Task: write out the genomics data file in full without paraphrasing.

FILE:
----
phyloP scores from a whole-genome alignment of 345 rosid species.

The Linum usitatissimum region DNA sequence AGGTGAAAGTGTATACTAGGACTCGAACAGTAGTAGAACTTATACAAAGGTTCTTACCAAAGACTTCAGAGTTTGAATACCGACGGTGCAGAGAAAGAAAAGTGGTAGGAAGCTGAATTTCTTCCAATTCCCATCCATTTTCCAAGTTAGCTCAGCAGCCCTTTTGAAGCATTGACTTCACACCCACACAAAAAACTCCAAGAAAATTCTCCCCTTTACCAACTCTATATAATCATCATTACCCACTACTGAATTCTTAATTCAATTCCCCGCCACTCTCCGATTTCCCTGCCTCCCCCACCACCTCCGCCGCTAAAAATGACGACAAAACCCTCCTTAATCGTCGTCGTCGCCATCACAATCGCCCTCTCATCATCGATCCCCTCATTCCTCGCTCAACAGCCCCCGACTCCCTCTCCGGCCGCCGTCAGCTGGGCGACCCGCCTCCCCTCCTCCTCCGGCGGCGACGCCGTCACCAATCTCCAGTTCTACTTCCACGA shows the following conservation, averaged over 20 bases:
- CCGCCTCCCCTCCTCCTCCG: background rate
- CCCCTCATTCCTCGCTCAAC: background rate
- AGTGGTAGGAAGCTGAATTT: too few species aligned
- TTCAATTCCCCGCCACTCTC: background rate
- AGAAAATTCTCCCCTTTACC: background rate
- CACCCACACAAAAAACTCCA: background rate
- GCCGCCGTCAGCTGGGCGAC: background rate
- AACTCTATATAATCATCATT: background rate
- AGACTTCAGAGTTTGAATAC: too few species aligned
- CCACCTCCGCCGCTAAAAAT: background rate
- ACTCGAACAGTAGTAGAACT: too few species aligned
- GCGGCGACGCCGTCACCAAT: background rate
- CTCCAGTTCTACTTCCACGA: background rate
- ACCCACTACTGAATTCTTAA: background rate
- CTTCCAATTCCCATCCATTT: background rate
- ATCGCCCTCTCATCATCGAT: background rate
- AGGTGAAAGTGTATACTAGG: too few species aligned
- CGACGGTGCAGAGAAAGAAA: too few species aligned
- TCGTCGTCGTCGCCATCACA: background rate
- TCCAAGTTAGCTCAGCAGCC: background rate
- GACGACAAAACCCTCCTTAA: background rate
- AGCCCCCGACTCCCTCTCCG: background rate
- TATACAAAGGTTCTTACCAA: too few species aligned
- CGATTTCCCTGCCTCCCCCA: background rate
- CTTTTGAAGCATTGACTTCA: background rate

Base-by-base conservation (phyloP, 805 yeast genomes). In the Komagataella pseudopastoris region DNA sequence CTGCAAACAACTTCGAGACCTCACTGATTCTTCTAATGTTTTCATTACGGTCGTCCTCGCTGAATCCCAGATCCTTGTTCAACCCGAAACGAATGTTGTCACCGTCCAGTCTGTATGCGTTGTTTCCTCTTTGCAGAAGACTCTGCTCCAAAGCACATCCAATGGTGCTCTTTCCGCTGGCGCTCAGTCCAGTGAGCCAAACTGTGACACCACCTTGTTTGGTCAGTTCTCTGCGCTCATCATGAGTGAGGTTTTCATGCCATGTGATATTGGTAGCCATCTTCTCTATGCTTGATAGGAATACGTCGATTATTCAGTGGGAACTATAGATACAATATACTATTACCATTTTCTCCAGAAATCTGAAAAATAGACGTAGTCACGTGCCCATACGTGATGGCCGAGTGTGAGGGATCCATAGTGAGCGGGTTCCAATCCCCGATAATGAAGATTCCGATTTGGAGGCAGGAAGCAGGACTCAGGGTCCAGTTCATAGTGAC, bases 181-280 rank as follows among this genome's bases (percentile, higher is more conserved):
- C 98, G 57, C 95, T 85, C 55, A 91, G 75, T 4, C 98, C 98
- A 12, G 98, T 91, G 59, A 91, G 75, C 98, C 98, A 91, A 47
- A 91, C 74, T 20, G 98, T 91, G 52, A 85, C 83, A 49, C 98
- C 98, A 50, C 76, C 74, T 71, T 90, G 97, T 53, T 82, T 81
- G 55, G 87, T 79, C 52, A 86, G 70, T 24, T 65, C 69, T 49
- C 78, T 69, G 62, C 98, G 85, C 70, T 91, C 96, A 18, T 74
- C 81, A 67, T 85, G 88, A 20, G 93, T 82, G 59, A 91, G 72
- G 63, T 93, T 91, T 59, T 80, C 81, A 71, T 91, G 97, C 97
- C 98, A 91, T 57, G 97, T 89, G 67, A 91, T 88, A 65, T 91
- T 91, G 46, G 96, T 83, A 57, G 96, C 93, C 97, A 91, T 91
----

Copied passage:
phyloP scores from a whole-genome alignment of 345 rosid species.

The Linum usitatissimum region DNA sequence AGGTGAAAGTGTATACTAGGACTCGAACAGTAGTAGAACTTATACAAAGGTTCTTACCAAAGACTTCAGAGTTTGAATACCGACGGTGCAGAGAAAGAAAAGTGGTAGGAAGCTGAATTTCTTCCAATTCCCATCCATTTTCCAAGTTAGCTCAGCAGCCCTTTTGAAGCATTGACTTCACACCCACACAAAAAACTCCAAGAAAATTCTCCCCTTTACCAACTCTATATAATCATCATTACCCACTACTGAATTCTTAATTCAATTCCCCGCCACTCTCCGATTTCCCTGCCTCCCCCACCACCTCCGCCGCTAAAAATGACGACAAAACCCTCCTTAATCGTCGTCGTCGCCATCACAATCGCCCTCTCATCATCGATCCCCTCATTCCTCGCTCAACAGCCCCCGACTCCCTCTCCGGCCGCCGTCAGCTGGGCGACCCGCCTCCCCTCCTCCTCCGGCGGCGACGCCGTCACCAATCTCCAGTTCTACTTCCACGA shows the following conservation, averaged over 20 bases:
- CCGCCTCCCCTCCTCCTCCG: background rate
- CCCCTCATTCCTCGCTCAAC: background rate
- AGTGGTAGGAAGCTGAATTT: too few species aligned
- TTCAATTCCCCGCCACTCTC: background rate
- AGAAAATTCTCCCCTTTACC: background rate
- CACCCACACAAAAAACTCCA: background rate
- GCCGCCGTCAGCTGGGCGAC: background rate
- AACTCTATATAATCATCATT: background rate
- AGACTTCAGAGTTTGAATAC: too few species aligned
- CCACCTCCGCCGCTAAAAAT: background rate
- ACTCGAACAGTAGTAGAACT: too few species aligned
- GCGGCGACGCCGTCACCAAT: background rate
- CTCCAGTTCTACTTCCACGA: background rate
- ACCCACTACTGAATTCTTAA: background rate
- CTTCCAATTCCCATCCATTT: background rate
- ATCGCCCTCTCATCATCGAT: background rate
- AGGTGAAAGTGTATACTAGG: too few species aligned
- CGACGGTGCAGAGAAAGAAA: too few species aligned
- TCGTCGTCGTCGCCATCACA: background rate
- TCCAAGTTAGCTCAGCAGCC: background rate
- GACGACAAAACCCTCCTTAA: background rate
- AGCCCCCGACTCCCTCTCCG: background rate
- TATACAAAGGTTCTTACCAA: too few species aligned
- CGATTTCCCTGCCTCCCCCA: background rate
- CTTTTGAAGCATTGACTTCA: background rate

Base-by-base conservation (phyloP, 805 yeast genomes). In the Komagataella pseudopastoris region DNA sequence CTGCAAACAACTTCGAGACCTCACTGATTCTTCTAATGTTTTCATTACGGTCGTCCTCGCTGAATCCCAGATCCTTGTTCAACCCGAAACGAATGTTGTCACCGTCCAGTCTGTATGCGTTGTTTCCTCTTTGCAGAAGACTCTGCTCCAAAGCACATCCAATGGTGCTCTTTCCGCTGGCGCTCAGTCCAGTGAGCCAAACTGTGACACCACCTTGTTTGGTCAGTTCTCTGCGCTCATCATGAGTGAGGTTTTCATGCCATGTGATATTGGTAGCCATCTTCTCTATGCTTGATAGGAATACGTCGATTATTCAGTGGGAACTATAGATACAATATACTATTACCATTTTCTCCAGAAATCTGAAAAATAGACGTAGTCACGTGCCCATACGTGATGGCCGAGTGTGAGGGATCCATAGTGAGCGGGTTCCAATCCCCGATAATGAAGATTCCGATTTGGAGGCAGGAAGCAGGACTCAGGGTCCAGTTCATAGTGAC, bases 181-280 rank as follows among this genome's bases (percentile, higher is more conserved):
- C 98, G 57, C 95, T 85, C 55, A 91, G 75, T 4, C 98, C 98
- A 12, G 98, T 91, G 59, A 91, G 75, C 98, C 98, A 91, A 47
- A 91, C 74, T 20, G 98, T 91, G 52, A 85, C 83, A 49, C 98
- C 98, A 50, C 76, C 74, T 71, T 90, G 97, T 53, T 82, T 81
- G 55, G 87, T 79, C 52, A 86, G 70, T 24, T 65, C 69, T 49
- C 78, T 69, G 62, C 98, G 85, C 70, T 91, C 96, A 18, T 74
- C 81, A 67, T 85, G 88, A 20, G 93, T 82, G 59, A 91, G 72
- G 63, T 93, T 91, T 59, T 80, C 81, A 71, T 91, G 97, C 97
- C 98, A 91, T 57, G 97, T 89, G 67, A 91, T 88, A 65, T 91
- T 91, G 46, G 96, T 83, A 57, G 96, C 93, C 97, A 91, T 91